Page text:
New evidence shows that germline-somatic associations can affect cancer development. In a large-scale analysis of data from the Dana-Farber Cancer Institute across 11 cancer types, researchers found that certain variants were associated with a decreased risk of somatic mutations, while others were linked to a higher risk.
This study appeared in Cancer Research and the senior author was Peter Kraft of the Harvard T.H. Chan School of Public Health.
Somatic mutations can drive cancer development and affect patient responses to treatment. There is also growing evidence such mutations can be influenced by the germline genetic background. However, the mechanisms that drive these germline-somatic associations are still unclear.
This team started with the premise that “…germline variants can influence somatic mutations in a nearby cancer gene (“local impact”) or a set of recurrently mutated cancer genes across the genome (“global impact”) through their regulatory effect on gene expression.”
To test this hypothesis, tumor targeted sequencing data from 12,413 patients across 11 cancer types in the Dana-Farber Profile cohort were integrated with germline cancer gene expression quantitative trait loci (eQTL) from the Genotype-Tissue Expression Project.
The researchers found that variants that upregulate ATM expression were associated with a decreased risk of somatic ATM mutations across 8 cancer types. GLI2, WRN, and CBFB eQTL were associated with global tumor mutational burden of cancer genes in ovarian cancer, glioma, and esophagogastric carcinoma, respectively. An EPHA5 eQTL was associated with mutations in cancer genes specific to colorectal cancer, and eQTL related to expression of APC, WRN, GLI1, FANCA, and TP53 were associated with mutations in genes specific to endometrial cancer.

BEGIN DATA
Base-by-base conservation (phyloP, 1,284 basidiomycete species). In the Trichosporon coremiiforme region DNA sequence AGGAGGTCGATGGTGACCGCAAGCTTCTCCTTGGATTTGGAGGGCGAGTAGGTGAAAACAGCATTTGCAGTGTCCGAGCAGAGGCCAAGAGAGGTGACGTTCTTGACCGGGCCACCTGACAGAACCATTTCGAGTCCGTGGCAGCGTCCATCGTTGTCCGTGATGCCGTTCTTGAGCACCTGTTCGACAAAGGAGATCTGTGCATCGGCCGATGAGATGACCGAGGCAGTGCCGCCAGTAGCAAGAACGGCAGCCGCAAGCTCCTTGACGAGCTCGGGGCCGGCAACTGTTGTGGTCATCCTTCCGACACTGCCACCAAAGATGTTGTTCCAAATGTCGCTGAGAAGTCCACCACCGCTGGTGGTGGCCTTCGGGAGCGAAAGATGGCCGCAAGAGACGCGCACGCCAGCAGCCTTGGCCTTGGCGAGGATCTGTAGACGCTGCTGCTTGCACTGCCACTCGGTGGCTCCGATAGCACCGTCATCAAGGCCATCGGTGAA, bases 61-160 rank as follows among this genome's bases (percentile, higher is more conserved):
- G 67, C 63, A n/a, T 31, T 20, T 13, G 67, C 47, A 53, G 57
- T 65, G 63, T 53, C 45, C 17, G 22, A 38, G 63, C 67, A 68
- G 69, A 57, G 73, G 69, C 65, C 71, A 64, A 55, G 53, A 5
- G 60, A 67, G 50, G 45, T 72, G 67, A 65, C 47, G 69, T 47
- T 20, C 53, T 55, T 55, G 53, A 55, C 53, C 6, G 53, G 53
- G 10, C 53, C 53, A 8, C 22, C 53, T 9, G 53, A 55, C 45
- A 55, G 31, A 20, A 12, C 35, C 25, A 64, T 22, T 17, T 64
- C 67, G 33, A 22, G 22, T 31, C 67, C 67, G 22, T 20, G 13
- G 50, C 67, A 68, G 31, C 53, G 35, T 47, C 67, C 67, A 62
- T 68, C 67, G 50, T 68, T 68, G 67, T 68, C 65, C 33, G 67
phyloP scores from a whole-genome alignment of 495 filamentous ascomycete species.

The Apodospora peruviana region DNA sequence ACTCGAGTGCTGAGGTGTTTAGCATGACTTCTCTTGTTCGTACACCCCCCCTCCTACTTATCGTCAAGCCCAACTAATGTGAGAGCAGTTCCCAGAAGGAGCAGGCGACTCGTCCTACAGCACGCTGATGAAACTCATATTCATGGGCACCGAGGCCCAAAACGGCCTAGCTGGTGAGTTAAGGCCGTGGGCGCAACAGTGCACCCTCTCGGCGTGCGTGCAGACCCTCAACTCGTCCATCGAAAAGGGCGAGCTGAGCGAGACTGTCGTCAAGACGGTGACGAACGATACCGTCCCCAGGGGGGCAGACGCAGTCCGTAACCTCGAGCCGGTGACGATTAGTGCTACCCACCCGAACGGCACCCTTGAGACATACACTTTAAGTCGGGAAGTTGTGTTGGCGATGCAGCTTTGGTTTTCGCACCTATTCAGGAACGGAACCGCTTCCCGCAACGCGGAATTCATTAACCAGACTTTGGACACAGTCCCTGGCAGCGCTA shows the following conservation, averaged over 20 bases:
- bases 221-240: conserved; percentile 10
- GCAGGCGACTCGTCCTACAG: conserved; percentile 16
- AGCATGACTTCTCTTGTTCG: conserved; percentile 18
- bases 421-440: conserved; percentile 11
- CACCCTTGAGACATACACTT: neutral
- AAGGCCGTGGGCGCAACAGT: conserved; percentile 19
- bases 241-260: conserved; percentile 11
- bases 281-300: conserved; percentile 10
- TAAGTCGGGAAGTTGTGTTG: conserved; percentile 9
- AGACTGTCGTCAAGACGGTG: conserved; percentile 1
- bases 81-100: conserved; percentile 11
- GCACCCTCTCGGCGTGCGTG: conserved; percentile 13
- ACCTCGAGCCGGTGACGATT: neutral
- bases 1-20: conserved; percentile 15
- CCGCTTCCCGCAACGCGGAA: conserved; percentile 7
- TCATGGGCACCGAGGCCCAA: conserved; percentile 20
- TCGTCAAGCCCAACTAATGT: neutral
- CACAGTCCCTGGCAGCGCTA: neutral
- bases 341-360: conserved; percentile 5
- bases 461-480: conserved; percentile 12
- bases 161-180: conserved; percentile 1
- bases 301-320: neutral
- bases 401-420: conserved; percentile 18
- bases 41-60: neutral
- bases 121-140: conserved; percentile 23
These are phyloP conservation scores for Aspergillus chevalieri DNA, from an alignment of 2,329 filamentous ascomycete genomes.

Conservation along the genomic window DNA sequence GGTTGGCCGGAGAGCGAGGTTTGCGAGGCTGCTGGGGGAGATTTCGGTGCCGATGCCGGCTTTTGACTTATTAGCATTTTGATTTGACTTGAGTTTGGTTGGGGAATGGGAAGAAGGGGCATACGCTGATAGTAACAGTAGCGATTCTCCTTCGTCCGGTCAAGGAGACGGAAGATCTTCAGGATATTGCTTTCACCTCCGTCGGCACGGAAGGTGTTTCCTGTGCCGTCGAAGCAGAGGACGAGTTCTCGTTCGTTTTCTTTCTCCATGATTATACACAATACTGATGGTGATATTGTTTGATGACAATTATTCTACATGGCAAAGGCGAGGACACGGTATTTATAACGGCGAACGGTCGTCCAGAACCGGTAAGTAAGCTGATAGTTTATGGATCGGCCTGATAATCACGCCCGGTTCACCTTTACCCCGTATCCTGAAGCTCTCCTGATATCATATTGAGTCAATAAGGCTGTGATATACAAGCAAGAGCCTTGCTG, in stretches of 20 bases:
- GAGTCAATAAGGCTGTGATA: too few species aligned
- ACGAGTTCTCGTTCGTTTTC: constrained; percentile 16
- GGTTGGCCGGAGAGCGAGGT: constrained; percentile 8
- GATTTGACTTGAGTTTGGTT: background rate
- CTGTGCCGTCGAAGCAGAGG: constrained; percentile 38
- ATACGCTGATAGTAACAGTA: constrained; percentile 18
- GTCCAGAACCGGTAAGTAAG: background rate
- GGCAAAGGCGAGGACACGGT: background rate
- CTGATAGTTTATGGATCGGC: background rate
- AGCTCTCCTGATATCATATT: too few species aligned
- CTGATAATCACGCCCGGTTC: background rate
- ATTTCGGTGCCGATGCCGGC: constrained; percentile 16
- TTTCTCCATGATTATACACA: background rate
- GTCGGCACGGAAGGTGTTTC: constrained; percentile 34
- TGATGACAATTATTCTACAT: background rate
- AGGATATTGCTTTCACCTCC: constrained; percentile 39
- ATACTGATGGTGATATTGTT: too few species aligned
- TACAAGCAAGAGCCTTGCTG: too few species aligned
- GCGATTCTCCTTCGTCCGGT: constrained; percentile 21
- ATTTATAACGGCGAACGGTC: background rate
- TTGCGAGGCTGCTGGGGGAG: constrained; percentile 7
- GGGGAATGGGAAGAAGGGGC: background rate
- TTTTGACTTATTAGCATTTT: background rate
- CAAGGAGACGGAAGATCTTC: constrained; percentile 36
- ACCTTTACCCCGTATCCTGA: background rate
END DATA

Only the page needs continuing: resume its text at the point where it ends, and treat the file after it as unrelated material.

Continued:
The Dana-Farber Profile project, initiated in 2011, is a cohort study of unselected cancer patients who presented at the Dana-Farber Cancer Institute, Brigham and Women’s Hospital, or Boston Children’s Hospital. They received genomic profiling and their tumor specimens, mainly formalin-fixed paraffin-embedded tissues, were retrieved from all consented patients for targeted sequencing. Comprehensive clinical and pathologic data were collected along with the genomic data.
All tumor samples were sequenced on Dana Farber’s OncoPanel, a targeted sequencing platform designed for detecting somatic variations in a panel of actionable cancer genes. There are three versions of the panel targeting the exon and/or intron regions of 304, 326, and 447 genes, respectively; each patient in the cohort was sequenced on one of the panels.
In conclusion, the study authors write, “We systematically investigated the impacts of 28,486 germline cancer gene eQTL on somatic mutations in 114 cancer genes among 12,413 patients across 11 cancer types. Our results indicate that germline variants that regulate the expression of cancer genes also influence local and global tumor mutations.”
These findings, they say, provide further evidence for the important role of gene expression regulation in germline-somatic associations and open avenues for future research on the molecular mechanisms underlying these associations that confer cancer risk and sensitize cancer to immunotherapy.